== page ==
Mayor Bill de Blasio holds media availability on COVID-19 at NYC Emergency Management.
Lev Radin | Pacific Press | Getty Images
New York Mayor Bill de Blasio on Monday urged people to work from home as the deadly coronavirus continues to spread across the U.S. and the death toll continues to rise.
“For a business that can allow more employees to telecommute, we want you to do that,” he said at a press briefing. “We simply want to reduce the number of people on mass transit just to open up some more space.”
“The challenge,” he continued, “is people just packed like sardines” in New York City, where he said it can be much easier to transmit disease among tight crowds.
De Blasio, detailing a plan to contain the virus, said nurses are being deployed to “every public school building” this week, to help identify cases sooner in the event of an outbreak at any school. “All public schools will have nurses this week that don’t have them currently,” he said, adding that schools are regularly being supplied with soap and paper towels.
De Blasio also announced emergency aid for small business owners that have been hit hard by the outbreak.
Small businesses with up to 100 employees may be eligible for zero-interest loans of up to $75,000 if they can document a 25% or more drop in sales in recent weeks, he said.
“For businesses with fewer than five employees — these are the mom and pop stores, neighborhood stores — we will do direct grants up to 40% of payroll costs,” he continued. “That’s to help them continue to employ their employees even if they are seeing a downturn.”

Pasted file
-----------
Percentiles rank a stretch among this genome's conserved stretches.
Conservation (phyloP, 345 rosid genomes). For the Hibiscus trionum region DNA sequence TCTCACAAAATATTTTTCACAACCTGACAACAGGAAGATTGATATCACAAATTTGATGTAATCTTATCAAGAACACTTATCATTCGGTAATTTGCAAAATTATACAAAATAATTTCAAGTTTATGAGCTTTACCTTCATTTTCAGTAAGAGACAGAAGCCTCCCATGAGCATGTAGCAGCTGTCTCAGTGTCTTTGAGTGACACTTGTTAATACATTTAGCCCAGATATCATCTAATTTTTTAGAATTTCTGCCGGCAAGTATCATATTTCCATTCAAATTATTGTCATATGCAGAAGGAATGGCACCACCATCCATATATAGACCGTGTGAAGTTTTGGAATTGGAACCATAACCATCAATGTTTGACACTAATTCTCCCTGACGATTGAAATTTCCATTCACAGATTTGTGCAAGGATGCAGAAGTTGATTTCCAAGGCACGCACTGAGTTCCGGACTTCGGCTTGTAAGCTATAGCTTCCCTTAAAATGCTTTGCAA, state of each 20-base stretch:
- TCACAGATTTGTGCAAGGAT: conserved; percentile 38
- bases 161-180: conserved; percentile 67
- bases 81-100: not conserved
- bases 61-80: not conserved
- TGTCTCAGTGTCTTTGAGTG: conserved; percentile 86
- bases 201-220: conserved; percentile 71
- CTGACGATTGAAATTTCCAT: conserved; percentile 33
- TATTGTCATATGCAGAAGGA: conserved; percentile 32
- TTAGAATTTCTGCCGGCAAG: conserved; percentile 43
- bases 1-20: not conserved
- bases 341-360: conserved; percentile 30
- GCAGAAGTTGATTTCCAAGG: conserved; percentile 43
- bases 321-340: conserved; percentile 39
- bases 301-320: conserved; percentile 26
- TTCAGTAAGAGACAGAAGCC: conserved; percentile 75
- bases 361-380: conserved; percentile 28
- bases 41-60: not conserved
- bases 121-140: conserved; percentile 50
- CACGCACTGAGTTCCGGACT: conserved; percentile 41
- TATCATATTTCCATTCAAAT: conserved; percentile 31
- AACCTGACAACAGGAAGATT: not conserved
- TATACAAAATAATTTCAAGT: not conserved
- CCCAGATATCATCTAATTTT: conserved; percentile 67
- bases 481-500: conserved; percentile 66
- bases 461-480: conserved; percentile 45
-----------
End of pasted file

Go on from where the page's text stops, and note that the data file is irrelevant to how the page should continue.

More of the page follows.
His remarks come just days after New York Gov. Andrew Cuomo declared a state of emergency in New York, as the coronavirus becomes more severe in the state. Earlier Monday, Cuomo identified New Rochelle, a suburb located about 25 miles outside of New York City, as a COVID-19 hot spot with 98 of the state’s 142 confirmed cases. De Blasio said New York City has 20 confirmed cases so far.
On Monday, both Cuomo and de Blasio urged people to avoid dense crowds, particularly while using mass transit. Cuomo announced on Monday in a press briefing that Rick Cotton, the executive director of the Port Authority of New York and New Jersey, has tested positive for the new coronavirus and will be “on quarantine.”
The coronavirus, which is believed to have originated in Wuhan, China’s Hubei province in December, has spread to dozens of countries globally with more than 111,000 confirmed cases worldwide and at least 3,892 deaths so far, according to data from Johns Hopkins University.
There are at least 600 confirmed cases in the U.S. and at least 22 deaths, according to John Hopkins University.
The outbreak has roiled markets and led world leaders to take drastic action to contain the vir as it rapidly spreads across the globe.
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